Of these risk factors, the link between diet, weight and exercise and colon cancer risk are some of the strongest for any other type of cancer. Prevention According to Nzelu, with lifestyle modification (including regular medical screening) most cases of colon cancer can be prevented.
The recommended measures include the intake of diet high in fibre such as fruits, vegetables and whole grains, diet low in red meat (such as beef, pork, lamb or liver) and processed meat (such as hot dogs and sausage) as well as liberal intake of water. She said, “It is important to note that fibre supplements have not been shown to be helpful in reducing risk of colon cancers. “Rather, the emphasis should be on dietary sources of fibre, such as oat bran, wheat bran, legumes (beans), green leafy vegetables, carrots, oranges, bananas and other fruits and vegetables.
“Avoidance of excessive weight, smoking and excessive alcohol intake while increasing the intensity and amount of physical activity, also helps to reduce colon cancer risk.”
Above all, eligible individuals, people who are 40 years and above, should undergo screening as recommended. Nzelu said regular colon screening is one of the most powerful weapons for preventing the cancer.
“This can in many cases, prevent colon cancer, altogether. This is because, with regular screening, most polyps can be found and removed before they become cancers.
Screening can also result in finding colon cancer early, when it is highly curable.” Available tests Screening tests for colon cancer include stool test, endoscopy (sigmoidoscopy, colonoscopy), as well as x-ray (double contrast barium enema and CT colonography).
According to Nzelu, an important advantage of colonoscopy is that polyps that are found during the procedure could be clipped off on the spot.
In addition, it only needs to be repeated every ten (10) years if the result was normal. “The recommended age for commencement of screening in the western world is 50 years.
However, anecdotal evidence shows that the peak age of diagnosis of colon cancer in Nigerians is about 44 years.
“This is highlighted by the relative youthfulness of some prominent Nigerians that have fallen victim to colon cancer, according to recent media reports.
For this reason, Nigerians should commence screening from the age of 40.” Those with a family history should commence screening ten (10) years before that age at which the affected family member was diagnosed.
On his part, Durosinmi- Etti said most of the patients diagnosed with this condition in the country presently were persons living sedentary lifestyles, for example people in jobs requiring them to sit down all day long.
“What is also significant, according to Durosinmi- Etti is that now there’s more non-governmental organisations involved in raising awareness about colon cancer as well as providing free screening for Nigerians. “This development paves way for more persons afflicted with the disease to be picked up early for medical attention,” he added.
Experts advocate increased antenatal attendance by pregnant women
Obstetricians and Gynaecologists on Friday called for increased attendance to Antenatal care by pregnant women to reduce the high rate of infant and maternal mortality in the country.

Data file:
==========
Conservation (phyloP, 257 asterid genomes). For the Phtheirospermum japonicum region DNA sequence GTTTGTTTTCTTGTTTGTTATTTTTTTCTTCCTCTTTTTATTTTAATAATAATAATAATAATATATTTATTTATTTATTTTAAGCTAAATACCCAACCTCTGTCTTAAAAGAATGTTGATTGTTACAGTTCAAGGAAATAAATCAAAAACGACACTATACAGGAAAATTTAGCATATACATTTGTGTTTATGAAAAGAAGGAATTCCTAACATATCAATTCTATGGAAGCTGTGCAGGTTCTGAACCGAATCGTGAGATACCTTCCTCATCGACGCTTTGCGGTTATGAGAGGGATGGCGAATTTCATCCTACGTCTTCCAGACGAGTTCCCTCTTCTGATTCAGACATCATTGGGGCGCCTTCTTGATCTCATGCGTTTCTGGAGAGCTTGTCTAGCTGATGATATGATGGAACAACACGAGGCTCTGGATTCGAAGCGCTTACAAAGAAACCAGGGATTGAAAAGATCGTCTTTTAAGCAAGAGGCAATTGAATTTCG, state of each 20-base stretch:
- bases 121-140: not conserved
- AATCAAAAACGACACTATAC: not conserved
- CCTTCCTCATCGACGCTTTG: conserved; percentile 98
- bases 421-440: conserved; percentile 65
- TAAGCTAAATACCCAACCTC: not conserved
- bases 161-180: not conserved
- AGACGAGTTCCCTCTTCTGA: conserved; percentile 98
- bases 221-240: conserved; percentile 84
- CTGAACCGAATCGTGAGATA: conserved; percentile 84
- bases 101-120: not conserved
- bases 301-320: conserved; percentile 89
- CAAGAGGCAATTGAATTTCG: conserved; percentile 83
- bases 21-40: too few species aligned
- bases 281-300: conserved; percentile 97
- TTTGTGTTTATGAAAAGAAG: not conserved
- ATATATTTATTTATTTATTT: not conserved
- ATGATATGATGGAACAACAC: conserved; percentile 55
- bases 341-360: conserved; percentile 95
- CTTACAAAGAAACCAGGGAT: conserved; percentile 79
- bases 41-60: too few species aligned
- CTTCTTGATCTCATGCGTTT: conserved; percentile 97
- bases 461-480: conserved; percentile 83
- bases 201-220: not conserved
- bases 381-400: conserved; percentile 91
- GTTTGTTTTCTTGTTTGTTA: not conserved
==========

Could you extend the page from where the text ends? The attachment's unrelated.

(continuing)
The experts made the call at a presentation of four books entitled ‘ ‘Step by Step Approach to Obstetrics and Gynaecological Ultrasonography,’ ‘Bullet Point Answers to Exam Questions in Obstetrics,’ ‘Bullet Point Answers to Exam Questions in Gynaecology’ and ‘What Mama Didn’t Tell You About Pregnancy- the Myth, the Truth and the Lie’.
The books were written by Dr. Gregory Ohihoin, a Chief Research Fellow and Consultant Obstetrician and Gynaecologist at the Nigerian Institute of Medical Research (NIMR), Yaba, Lagos.
Prof. Osato Giwa-Osagie, Emeritus Professor of Obstetrics and Gynaecology at the College of Medicine University of Lagos, described the high infant and maternal mortality rate in the country as unacceptable.
Giwa-Osagie said the book which talked about the step by step application of Ultrasonography would help doctors and women understand the peculiarity of pregnancy and ensure safe delivery.
”This book will have a very wide application as it will help many educated pregnant women. It will save lives of babies and mothers, ” he said.
Also speaking, Prof. Babatunde Salako, Director-General, NIMR said that the books were a veritable source of information for doctors and residents in training as it would facilitate their knowledge ability to handle pregnancies.
”This means that we will produce more knowledgeable obstetricians and gynaecologists who will make correct diagnosis and take appropriate decisions on their patients to enhance delivery of the baby and safety for the mother.
”When our pregnant women attend antenatal these doctors will handle their cases properly and we can also say that this development will reduce the rate of maternal and infant deaths in the country, ” he said.
The Book Reviewer, Dr. Oliver Ezechi, Obstetrician and Gynaecologist at NIMR said that the ‘Old Wife’s Tales’ (Myth) about pregnancy passed down from generation to generation were the greatest challenge in reducing infant and maternal mortality.
Ezechi said that the book debunked the myth that affected pregnancy outcomes negatively.
”Pregnancy is not a disease, it is a normal physiological process and if women take it serious by registering for Antenatal early and take their doctor’s advice; close to 95 per cent of pregnancies will be successful without complications.
”With Antenatal attendance, doctors will identify problems early and prevent them – prevent infant and maternal deaths, ” Ezechi said.
Also reviewing the book ‘What Mama didn’t tell You about Pregnancy – the Myth, the Truth and the Lie’ , Mrs Rabi Adetoro said that the 100 pages book narrated a beautiful story of pregnancy from conception to delivery and post-delivery stages.
”The book explained the time to register for antenatal, diets during pregnancy, signs, and the role of fathers to secure the health of the mother and the baby, ” she said.
In his remarks, Ohihoin, the author of the books, said that rate of Antenatal care attendance in Nigeria was 51 per cent, saying that such rate was too low and a major contributor to the high rate of infant and maternal mortality.
He said that the main aim of antenatal care was to ensure a healthy mother and infant at the end of the pregnancy to reduce maternal and child mortality rates.
”I wrote this books to emphasise that antenatal care should be seen as a major preventive health measure aimed at preventing the development of any pregnancy disorders or complications.